Is this a phrase in any Asian language?

Phonetically, it’s:

yee dow wu zhu

with the accent on the second syllable.


Sounds Chinese. Phonetically translated according to Google it means: ** In order to free.**

Do you have any context? It could very well be Chinese, but it doesn’t ring a bell to me (although my Mandarin has never been that great.) Due to the number of homophones, it can be hard to identify a few words unless they are clearly a phrase. My first thought would be “One towards five pigs,” which doesn’t make a lot of sense.

And how do you pronounce that final “zhu?”

Mandarin speakers are going to automatically see that as the pinyin (standard Chinese transliteration) “zh”, which is actually kind of a “j” is sound. If it’s phonetic and more of a “zoo” sound, that’s a different story.

One knife five pigs?

It’s not standard Mandarin pinyin. Could be from SE Asia and any number of Chinese dialects…

Google suggests Yi Dao Wushu (一道武术), which brings up stuff about martial arts and lion / dragon dancers.

Well, the context is going to sound pretty weird. A friend of mine, a black man born in San Francisco, is an excellent self-taught masseur. He has helped me work through some considerable physical damage I had sustained.

Only thing is, when he’s working, he sort of mumbles to himself in what sounds like Chinese. He has never taken any instruction from an Asian teacher, and I know for a fact he does not know any second language.

I have a theory about it; and I thought that finding out if he was actually speaking Chinese might help confirm or deny it. Thanks!

P.S. The final syllable was definitely a soft-j sound. Like a French j sound. The second syllable was sort of scooped in tone and the tone on the last two was a bit higher.

P.P.S. Maybe the five pigs is as in “five little piggies.” (One of whom went to market.)

Hmmmm. The “zhu” for “pig” would be a little harder and sounds more like “jew,” so definitely not that. There can be soft j-ish sounds in Mandarin, but I can’t really think of a use that would fit what you wrote.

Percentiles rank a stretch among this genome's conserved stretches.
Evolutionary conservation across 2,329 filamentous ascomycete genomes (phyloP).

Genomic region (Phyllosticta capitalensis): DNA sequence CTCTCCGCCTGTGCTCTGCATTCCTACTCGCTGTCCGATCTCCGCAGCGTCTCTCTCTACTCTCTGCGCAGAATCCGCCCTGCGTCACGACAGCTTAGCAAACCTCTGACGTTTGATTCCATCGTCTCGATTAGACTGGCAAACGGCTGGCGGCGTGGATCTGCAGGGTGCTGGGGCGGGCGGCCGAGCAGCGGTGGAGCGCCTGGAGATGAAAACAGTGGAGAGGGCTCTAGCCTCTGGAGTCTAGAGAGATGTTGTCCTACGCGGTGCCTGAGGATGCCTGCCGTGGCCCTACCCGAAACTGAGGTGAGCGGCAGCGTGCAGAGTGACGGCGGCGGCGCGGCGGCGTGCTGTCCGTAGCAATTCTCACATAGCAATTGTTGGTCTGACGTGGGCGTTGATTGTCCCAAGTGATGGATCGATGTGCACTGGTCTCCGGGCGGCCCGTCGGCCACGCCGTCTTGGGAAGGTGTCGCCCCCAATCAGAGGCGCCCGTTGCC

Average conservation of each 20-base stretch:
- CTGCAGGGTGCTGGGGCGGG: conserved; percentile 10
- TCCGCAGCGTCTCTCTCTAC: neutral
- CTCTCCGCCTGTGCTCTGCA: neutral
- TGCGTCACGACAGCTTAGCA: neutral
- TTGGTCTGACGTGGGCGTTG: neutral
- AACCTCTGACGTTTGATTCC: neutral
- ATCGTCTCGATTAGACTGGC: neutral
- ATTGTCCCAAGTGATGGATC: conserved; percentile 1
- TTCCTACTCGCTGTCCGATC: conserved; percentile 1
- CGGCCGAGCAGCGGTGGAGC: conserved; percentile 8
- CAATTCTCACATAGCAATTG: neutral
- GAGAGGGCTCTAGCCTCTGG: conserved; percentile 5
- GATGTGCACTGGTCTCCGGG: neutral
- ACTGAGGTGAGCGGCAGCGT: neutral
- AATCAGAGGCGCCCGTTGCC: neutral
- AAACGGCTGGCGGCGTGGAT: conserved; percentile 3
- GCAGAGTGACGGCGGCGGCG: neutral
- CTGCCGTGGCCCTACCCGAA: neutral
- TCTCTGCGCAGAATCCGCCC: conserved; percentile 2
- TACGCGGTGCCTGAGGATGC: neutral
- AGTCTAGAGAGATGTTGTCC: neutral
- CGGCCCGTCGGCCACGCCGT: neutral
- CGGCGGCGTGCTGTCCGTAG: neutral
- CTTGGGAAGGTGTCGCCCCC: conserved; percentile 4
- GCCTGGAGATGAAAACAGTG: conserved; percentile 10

Coming from San Francisco, I think one might find oneself around Cantonese more often than Mandarin. Then again, there are between seven and seventeen pretty much mutually unintelligible languages that fall under the broad umbrella of “Chinese”, and each of these has hundreds if not thousands of regional accents. And then there are the more than 200 minority languages in China alone that fall outside of the realm of “Chinese”…

In other words, unless you happen to come upon a common and easily recognized phrase (along the lines of something from a phrasebook), it could really be anything. If he’s saying anything that is complex, technical, or otherwise fairly involved, it’s going to be extremely hard to nail it down based on four words. Thats one of the things that makes Chinese so difficult for a beginner- most words are compound words and almost every word has tons of homophones, so if you miss a little bit of the word here and there, the conversation quickly turns into a bunch of fairly random unconnected words.

For example, If I’m overhearing and losing a few syllables here and there of someone who just bought a computer (electric brain), a washing machine (wash clothes machine) and an airplane ticket to the US (fly machine ticket to beautiful country) in English I’d hear “I bought…compu…, washing ma…, and a…cket to…Unite…States.” If you think about it, you can probably fill the blanks. In Chinese you’d hear "I bought (or is that “sell?)…electric…, clothes machine (or is that chicken? sounds kind of like chicken)…, and (or was that “drink”)… ticket…beautiful” Unless you have some context of at least the general subject at hand, there is no way to fill int he blanks.

If you have more examples, that might help, but identifying it is still a long shot.

If he’s a friend of yours, why don’t you ask him?

But yes, if it’s anything it’s a Chinese language. As noted, there are quite a few. And even sven is correct that you hear more Cantonese than Mandarin in SF. Especially if the grew up there. Not too long ago you would hear pretty much only Cantonese.

My language experience is with Mandarin, not Cantonese, but for what it’s worth, “one in/of five pigs” is what I hear in it.

If the last two syllables are Wu Shu, martial art, it could be a number of things. “Ji Dao Wu Shu” would be either “ultimate way martial art” or “ultimate sword martial art.” Dao can either mean “way” or “broadsword/knife” depending on context. “Jian” is another type of sword, so “Jian Dao Wu Shu” would be “sword way martial art” if the phrase was misheard a little.

ETA: Although I can’t imagine why a masseuse would mumble any of those. :slight_smile:

It could be just some random syllables the masseuse strung together thinkig it’s a real expression. By happenstance, they just managed to be similar (or similar enough) to an actual expression in an actual language.

Does no one else find it disturbing that a masseur is chanting random phrases in an unknown dialect while doing physical therapy on a client?

Oh wah tagoo siam.

It’d be perfectly acceptable for massages with a side of woo. “This authentic mantra was chanted by Tibetan monks as far back as 700 BC, and will help realign your chakras more effectively!”

It’s not Japanese.